High compression ratio: is higher octane better?

Joined
Apr 4, 2012
Messages
14,785
Location
Kendall, FL
Our Hyundai vehicles have very high compression ratios but the only fuel required is an 87 octane, although the OM adds, or higher. I have read on various Forums that a higher octane fuel would 'burn cleaner' and is better for direct injection and other high CR engines. Why is this? P.S. the Turbo 2.0T gets high octane but the OM also states that 87 is all that's needed. My area: 87, 89 and 93 octane are available. Your thoughts.
 
Joined
Feb 1, 2011
Messages
1,004
Location
MA
I'd run them on 87 octane if that's what the owner manual says is all it requires. Most modern vehicles will adjust the timing if there is any pinging. Why spend the extra money on gas?
 
Joined
Oct 8, 2014
Messages
1,648
Location
SANTOS, BR
As a Turbo you should be on the safe side and use at least 89. Unless you drive very light foot, then, the least octane will be the most efficiente fuel, if it doesn't tend to ping, of course.
 
Last edited:
Joined
Oct 8, 2009
Messages
1,154
Location
Richmond, VA
Your answer: test it. I had a 1999 Chrysler 300M. With 2004-6 era gas prices the MPG were such an improvement using 93 that it was cheaper per mile- so that's why I used. I drove on 93 for two tanks, averaged the next two, switched to 87 for two tanks then averaged the next two then did the math. Allowed the car to learn the new fuel and was pleasantly surprised. Car was much happier on 93 as well but I was going for a numbers-only comparison.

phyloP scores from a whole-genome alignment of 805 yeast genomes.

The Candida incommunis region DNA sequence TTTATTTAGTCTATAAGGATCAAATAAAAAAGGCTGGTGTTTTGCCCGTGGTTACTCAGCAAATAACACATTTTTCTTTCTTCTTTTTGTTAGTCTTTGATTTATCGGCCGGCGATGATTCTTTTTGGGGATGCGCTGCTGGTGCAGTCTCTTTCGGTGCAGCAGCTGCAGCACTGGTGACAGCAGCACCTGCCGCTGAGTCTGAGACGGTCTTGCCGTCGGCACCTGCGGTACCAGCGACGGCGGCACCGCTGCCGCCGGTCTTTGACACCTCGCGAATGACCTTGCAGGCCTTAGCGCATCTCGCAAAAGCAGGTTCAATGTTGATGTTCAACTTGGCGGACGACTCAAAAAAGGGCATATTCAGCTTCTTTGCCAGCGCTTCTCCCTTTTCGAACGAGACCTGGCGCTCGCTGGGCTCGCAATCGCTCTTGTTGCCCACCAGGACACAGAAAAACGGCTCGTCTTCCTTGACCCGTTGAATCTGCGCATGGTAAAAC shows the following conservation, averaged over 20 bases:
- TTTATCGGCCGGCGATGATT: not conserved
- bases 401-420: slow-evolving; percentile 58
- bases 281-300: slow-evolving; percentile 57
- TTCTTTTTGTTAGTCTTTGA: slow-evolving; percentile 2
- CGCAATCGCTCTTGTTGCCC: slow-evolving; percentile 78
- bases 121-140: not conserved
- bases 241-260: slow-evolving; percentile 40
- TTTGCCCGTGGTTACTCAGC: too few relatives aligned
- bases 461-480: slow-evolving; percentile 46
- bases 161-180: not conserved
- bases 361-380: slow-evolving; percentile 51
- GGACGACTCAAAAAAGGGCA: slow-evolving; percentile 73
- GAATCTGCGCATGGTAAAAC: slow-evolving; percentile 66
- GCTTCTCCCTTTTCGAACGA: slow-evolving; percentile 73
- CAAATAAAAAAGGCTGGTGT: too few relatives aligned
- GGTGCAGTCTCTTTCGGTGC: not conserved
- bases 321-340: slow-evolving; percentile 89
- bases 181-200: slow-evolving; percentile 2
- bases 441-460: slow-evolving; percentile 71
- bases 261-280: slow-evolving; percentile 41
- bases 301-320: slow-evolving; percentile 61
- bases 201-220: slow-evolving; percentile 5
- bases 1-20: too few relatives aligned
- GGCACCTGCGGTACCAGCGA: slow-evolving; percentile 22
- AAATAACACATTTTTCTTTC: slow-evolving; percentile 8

Joined
Jan 25, 2008
Messages
4,452
Location
Guilford, CT
Pretty much EVERY vehicle's owners manual says to use "xx octane or higher." That's because using higher octane than necessary will not damage anything, however it has no benefit and is a waste of money.
 
Joined
Jun 24, 2004
Messages
14,505
Location
Top of Virginia
My Camry ran much better on 93 octane than on 87 octane. The least expensive fuel will be recommended, but that doesn't mean that the powertrain management software can't adjust for more. The better fuel economy I got out of my Camry on 93 pretty much paid for the cost difference. It was dramatic. On the other hand, while I can tell a slight difference in our Honda with 93 octane, and I can tell that the engine can sense it too (watching timing maps via Torque), there is no measureable difference in fuel economy and I don't use it regularly. So I agree with those who say that you just have to try it and see how it runs in your car. You may or may not be able to tell a difference.
 
Joined
Oct 16, 2010
Messages
2,095
Location
.
High compression ratios and 87 octane fuel are possible in a DI engine because the evaporation in the air/fuel mixture in the combustion chamber cools things sufficiently to avoid pre-ignition. Some DI owners believe their engines are more responsive with 89/91/93 octane fuels, presumably because timing is not retarded to prevent detonation in some circumstances. And in some models, it's believed pre-ignition is also prevented by richening the air/fuel mixture. Avoiding this richening may provide better fuel economy and may also reduce fuel diuttion of engine oil. You are almost surely safe going by the manufacturer's recommendation, but you may want to try a tank or two of higher octane fuel to see if you notice a difference. I've had a DI engine for 3 years and have settled on 91/93 octane during warm months and 89 during cool.